We had heard stories. The guy who works there all the time, Joshua, had warned us about sleeping in the red house, which is the original barn on the ranch. He just said there was some weird stuff that went on there, and that was about the extent of any kind of reference. We all kind of moved on and got on with our business. There definitely is a vibe about the place. [Our producer] had the first encounter. He was in the kitchen making coffee and he felt like somebody had come up behind him, so he turned around and no one was there. It happened again—he had this overwhelming sense that someone was behind him—but when he turned around, no one was there. Then he heard some foot steps in the next room, so he knocked on the door and no one was in there. But yeah, OK, whatever. Then Tyler, our guitar player, was sleeping the same guest house and woke up at 4:00 or 5:00 in the morning and saw a woman at his door. He said she was dressed in a 1950s outfit, and just instinctively had this sense to call her Sarah. And then towards the end of the week I was sleeping and had a sense of something swirling around [outside], so I sat up and turned the light on. Then I heard these voices. It sounded like a group of women in the woods—and there was nobody. So the next day we tell the stories, and Joshua says: "Well, I didn't want to tell you guys any details before we started working, but there used to be a woman who lived here..." It wasn't weird. It just felt friendly—like, "Hey, welcome to the ranch!"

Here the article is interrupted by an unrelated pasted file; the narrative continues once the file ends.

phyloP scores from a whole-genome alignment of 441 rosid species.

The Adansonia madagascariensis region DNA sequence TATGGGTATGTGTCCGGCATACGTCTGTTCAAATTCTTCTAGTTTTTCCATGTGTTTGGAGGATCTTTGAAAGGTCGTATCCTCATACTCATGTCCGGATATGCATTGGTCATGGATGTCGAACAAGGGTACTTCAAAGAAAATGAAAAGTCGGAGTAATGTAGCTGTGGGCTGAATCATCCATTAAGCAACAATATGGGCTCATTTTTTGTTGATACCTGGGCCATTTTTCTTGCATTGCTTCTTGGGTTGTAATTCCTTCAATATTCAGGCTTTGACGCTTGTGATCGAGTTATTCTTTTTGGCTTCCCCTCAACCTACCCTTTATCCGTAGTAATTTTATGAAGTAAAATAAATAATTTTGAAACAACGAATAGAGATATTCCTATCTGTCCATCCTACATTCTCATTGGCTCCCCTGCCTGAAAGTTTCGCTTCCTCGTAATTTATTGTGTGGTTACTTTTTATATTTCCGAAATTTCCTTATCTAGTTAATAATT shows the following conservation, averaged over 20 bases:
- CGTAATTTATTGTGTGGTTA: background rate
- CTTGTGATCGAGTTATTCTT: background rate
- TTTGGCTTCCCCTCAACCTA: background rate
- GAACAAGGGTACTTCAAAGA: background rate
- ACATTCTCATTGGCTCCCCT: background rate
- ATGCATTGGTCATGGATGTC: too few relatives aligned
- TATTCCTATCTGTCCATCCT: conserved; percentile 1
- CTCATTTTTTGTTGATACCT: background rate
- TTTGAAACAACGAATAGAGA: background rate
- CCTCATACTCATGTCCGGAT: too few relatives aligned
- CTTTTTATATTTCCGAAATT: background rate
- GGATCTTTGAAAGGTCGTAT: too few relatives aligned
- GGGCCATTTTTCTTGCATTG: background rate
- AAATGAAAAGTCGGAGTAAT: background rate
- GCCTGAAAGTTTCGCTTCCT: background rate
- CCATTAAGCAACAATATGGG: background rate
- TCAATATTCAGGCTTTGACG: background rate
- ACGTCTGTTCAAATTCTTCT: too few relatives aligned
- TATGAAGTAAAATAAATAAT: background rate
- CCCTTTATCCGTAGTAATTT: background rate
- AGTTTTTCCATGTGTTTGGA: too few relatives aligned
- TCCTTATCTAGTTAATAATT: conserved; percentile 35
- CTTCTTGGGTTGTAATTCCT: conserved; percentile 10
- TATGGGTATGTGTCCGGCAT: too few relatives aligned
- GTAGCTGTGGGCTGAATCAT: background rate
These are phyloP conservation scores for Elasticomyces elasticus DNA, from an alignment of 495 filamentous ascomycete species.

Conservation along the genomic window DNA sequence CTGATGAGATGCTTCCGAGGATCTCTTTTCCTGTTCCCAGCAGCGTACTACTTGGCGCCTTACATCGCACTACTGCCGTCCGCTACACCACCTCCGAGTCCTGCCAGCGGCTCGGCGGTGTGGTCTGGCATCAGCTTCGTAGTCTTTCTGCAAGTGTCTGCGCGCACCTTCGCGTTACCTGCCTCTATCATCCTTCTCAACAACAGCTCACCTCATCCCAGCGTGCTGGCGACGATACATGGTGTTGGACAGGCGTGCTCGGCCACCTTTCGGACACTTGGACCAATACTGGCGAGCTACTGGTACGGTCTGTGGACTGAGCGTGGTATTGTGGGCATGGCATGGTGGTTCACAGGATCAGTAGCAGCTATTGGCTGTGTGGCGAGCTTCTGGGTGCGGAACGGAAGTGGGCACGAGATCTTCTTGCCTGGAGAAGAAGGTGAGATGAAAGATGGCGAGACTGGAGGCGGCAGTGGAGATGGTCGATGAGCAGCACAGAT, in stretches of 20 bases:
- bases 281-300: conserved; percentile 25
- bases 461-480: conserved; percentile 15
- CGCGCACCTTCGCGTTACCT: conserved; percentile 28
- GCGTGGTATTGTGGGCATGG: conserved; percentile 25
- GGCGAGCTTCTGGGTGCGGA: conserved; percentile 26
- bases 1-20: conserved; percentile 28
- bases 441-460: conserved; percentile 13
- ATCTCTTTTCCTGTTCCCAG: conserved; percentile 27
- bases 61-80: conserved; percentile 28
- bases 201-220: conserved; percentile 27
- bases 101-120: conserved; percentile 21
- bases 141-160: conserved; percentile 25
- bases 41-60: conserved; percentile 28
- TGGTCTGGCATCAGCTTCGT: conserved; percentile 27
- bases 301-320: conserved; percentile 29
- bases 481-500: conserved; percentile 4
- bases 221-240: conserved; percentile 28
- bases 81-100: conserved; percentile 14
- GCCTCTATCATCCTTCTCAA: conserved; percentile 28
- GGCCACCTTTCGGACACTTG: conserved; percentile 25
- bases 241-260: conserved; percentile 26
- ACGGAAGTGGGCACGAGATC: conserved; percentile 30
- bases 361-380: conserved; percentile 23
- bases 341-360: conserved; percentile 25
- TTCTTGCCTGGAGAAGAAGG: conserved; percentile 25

In the song "Angels Were Singing" you're writing about the loss of your father. Do you ever find it difficult to put such raw emotions into a song?
Yeah, absolutely. This record in particular deals with a lot of directly personal stuff. Other records and other songs ... I think there's always an autobiographical element, even if you're writing something fictitious I think there's always something of you that comes out. A song like that is very vulnerable, and it's hard to release that into the world. But it felt right, and it felt like something I really wanted to sing. Honestly, I think it's one of the best songs I've ever written. Just in the way that a melody and a thought agree with each other. That's what I hope to achieve in writing, that a melody and a lyric sort of fit together. I think there's a real insecurity in releasing something so personal because you're opening yourself up to critics and people who are going to talk about it in an objectifying way. It can sound so weird talking about art ... it can sound a bit pretentious ... but I think it's sort of an act of courage to do that.
I had a gentleman at my CD release show who had just lost his father that day. He spoke to my wife and said how meaningful it was for him to hear that song in particular. Honestly, that's why I make music. I've always been fueled by—and through my life it's been a theme—where I get a letter or an email from somebody saying, "That song that you wrote carried me through a really hard time in my life." To me, those are incredibly humbling, because you realize the power of something you've done or a piece of art and how it can actually accompany somebody through a really significant time in their life. That's why I want to continue to be somewhat brave in releasing something that's that vulnerable because I want to believe it's going to find a place with someone that's going to be significant.